While resignation is inevitable, business disruption isn’t. Take a look at our top tips to help you prepare and protect your finance function.
As we head into post-pandemic life, there’s a trend sweeping the US and UK that has business owners and HR managers around the country on alert.
Dubbed the Great Resignation, this ongoing trend is seeing millions of people voluntarily leaving their jobs. And it looks set to continue, with 41% of the global workforce looking to change their jobs in the near future. It appears the pandemic has ignited a mass shift in priorities, with millions of people re-evaluating their lives and looking for change.
While the jury is still out on whether the Great Resignation will hit Australia, it does raise the very real concern of what happens to your business when key staff move on from their roles. This is particularly an issue with SMEs, where staff resources are limited, and the cost of employees leaving is high. If the thought of your accounts and finance staff walking out the door is keeping you awake at night, now might be the time to ‘resignation-proof’ your finance function.
7 tips for resignation-proofing your finance function
Resignation-proofing your finance function can help minimise the pain of staff turnover. It’s about having a plan in place to limit disruption, re-direct work, and continue momentum. With some proactive action, there are several things you can do to prepare.
1. Understand where time is spent
Knowing how your team members spend their time and what needs to get done within business-as-usual activity is a critical step in resignation-proofing your business. This process, which we call ‘Session Planning’, starts with identifying how work is managed across your finance function, including:
- What work is each person completing?
- How long does each task take?
- When is each task due?
- Are there any dependencies, and if so, what are they?
From here, you can map out the recurring accounts tasks, along with documenting processes for each. You can then feed these processes directly into your project management tool of choice to help ensure business continuity. For example, if someone is sick for a day, you can run a report on what they needed to do and allocate the tasks to other team members. It can also inform our next tip, which is all about better managing workloads across the team.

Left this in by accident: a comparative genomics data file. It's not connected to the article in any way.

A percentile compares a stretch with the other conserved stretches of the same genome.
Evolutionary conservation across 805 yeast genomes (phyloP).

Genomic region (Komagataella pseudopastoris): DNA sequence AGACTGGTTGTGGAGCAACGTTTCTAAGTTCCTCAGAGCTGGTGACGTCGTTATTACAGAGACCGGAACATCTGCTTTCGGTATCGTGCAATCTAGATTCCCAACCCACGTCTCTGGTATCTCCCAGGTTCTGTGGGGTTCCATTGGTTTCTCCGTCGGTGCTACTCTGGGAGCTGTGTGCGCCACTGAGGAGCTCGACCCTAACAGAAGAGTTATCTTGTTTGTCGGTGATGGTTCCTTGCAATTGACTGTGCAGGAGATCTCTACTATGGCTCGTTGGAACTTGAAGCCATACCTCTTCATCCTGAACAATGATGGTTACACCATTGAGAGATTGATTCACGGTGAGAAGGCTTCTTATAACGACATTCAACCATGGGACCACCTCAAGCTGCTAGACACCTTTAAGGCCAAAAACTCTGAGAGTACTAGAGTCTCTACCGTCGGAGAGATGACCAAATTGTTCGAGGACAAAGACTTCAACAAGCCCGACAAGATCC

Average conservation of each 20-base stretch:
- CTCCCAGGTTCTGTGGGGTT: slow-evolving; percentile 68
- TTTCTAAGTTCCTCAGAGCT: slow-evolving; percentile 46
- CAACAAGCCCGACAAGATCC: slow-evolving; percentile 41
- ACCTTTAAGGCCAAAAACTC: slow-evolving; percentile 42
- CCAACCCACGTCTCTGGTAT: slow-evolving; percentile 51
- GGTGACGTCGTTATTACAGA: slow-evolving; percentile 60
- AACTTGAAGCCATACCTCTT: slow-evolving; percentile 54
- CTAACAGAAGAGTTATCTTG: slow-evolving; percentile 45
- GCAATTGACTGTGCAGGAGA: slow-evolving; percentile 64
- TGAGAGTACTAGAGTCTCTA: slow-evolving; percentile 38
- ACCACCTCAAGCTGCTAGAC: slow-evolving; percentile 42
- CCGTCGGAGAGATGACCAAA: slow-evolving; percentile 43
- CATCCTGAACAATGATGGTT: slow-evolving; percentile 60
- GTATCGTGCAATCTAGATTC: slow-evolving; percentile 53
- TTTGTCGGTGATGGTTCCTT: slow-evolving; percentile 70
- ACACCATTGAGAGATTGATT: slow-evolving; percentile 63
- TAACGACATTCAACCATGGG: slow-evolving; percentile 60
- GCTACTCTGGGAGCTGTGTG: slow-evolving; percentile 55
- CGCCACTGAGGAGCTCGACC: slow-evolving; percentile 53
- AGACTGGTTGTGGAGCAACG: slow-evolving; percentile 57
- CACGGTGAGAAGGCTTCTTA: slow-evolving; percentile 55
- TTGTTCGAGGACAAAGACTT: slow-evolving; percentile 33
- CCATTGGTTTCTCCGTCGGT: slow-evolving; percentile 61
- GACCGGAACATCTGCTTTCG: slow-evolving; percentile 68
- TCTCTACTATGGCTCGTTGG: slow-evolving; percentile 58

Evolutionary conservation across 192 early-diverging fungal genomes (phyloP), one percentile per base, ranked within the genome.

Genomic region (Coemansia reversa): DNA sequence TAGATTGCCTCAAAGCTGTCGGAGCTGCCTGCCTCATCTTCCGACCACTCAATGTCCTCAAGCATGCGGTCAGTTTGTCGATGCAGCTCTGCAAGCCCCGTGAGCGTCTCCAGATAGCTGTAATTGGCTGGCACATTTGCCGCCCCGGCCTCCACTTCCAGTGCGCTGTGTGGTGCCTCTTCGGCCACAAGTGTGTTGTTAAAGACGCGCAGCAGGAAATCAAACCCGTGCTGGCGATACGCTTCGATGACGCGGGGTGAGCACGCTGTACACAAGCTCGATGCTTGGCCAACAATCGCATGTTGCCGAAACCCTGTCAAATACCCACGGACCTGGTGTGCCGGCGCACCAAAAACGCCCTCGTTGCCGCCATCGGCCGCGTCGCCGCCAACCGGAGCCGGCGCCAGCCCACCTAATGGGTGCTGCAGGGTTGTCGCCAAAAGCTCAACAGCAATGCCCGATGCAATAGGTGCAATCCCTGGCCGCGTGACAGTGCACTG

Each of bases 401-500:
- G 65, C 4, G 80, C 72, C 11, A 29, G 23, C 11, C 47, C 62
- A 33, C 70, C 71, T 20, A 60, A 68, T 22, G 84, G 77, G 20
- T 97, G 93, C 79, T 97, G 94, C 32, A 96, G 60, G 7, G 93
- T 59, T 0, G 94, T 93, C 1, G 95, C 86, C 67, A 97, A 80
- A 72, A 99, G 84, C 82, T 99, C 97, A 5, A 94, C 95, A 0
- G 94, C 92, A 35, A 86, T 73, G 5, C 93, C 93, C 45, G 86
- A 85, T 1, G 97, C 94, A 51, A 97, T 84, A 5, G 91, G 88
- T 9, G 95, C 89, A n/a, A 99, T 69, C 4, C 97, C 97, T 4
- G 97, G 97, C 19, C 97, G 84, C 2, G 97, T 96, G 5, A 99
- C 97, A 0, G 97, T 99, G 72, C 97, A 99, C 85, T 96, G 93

2. Rebalance workloads
Being overworked is one of the most common reasons why people leave their job. This is especially an issue for top performers, who are often rewarded for their performance with additional responsibility. It can also be an issue for businesses that are growing quickly but haven’t had time to adjust workloads and resourcing to reflect this.
Some common signs that your employees are overworked might include:
- Overtime and long hours have become the norm.
- Tasks are overdue and deadlines are being missed.
- Employees struggle to find a time to take leave from the business.
To address overwork issues within your team, you can use your Session Plan to help re-balance workloads and responsibilities across your finance function.
3. Automate where possible
When was the last time you looked at automation across the finance function?
While you may have already automated several processes, we’ve found that there’s almost always an opportunity for more. Technology changes rapidly in this space, and most finance managers don’t have the time to keep pace with the latest developments. There’s a good chance there are solutions that didn’t exist even a year or two ago, that could potentially help your business.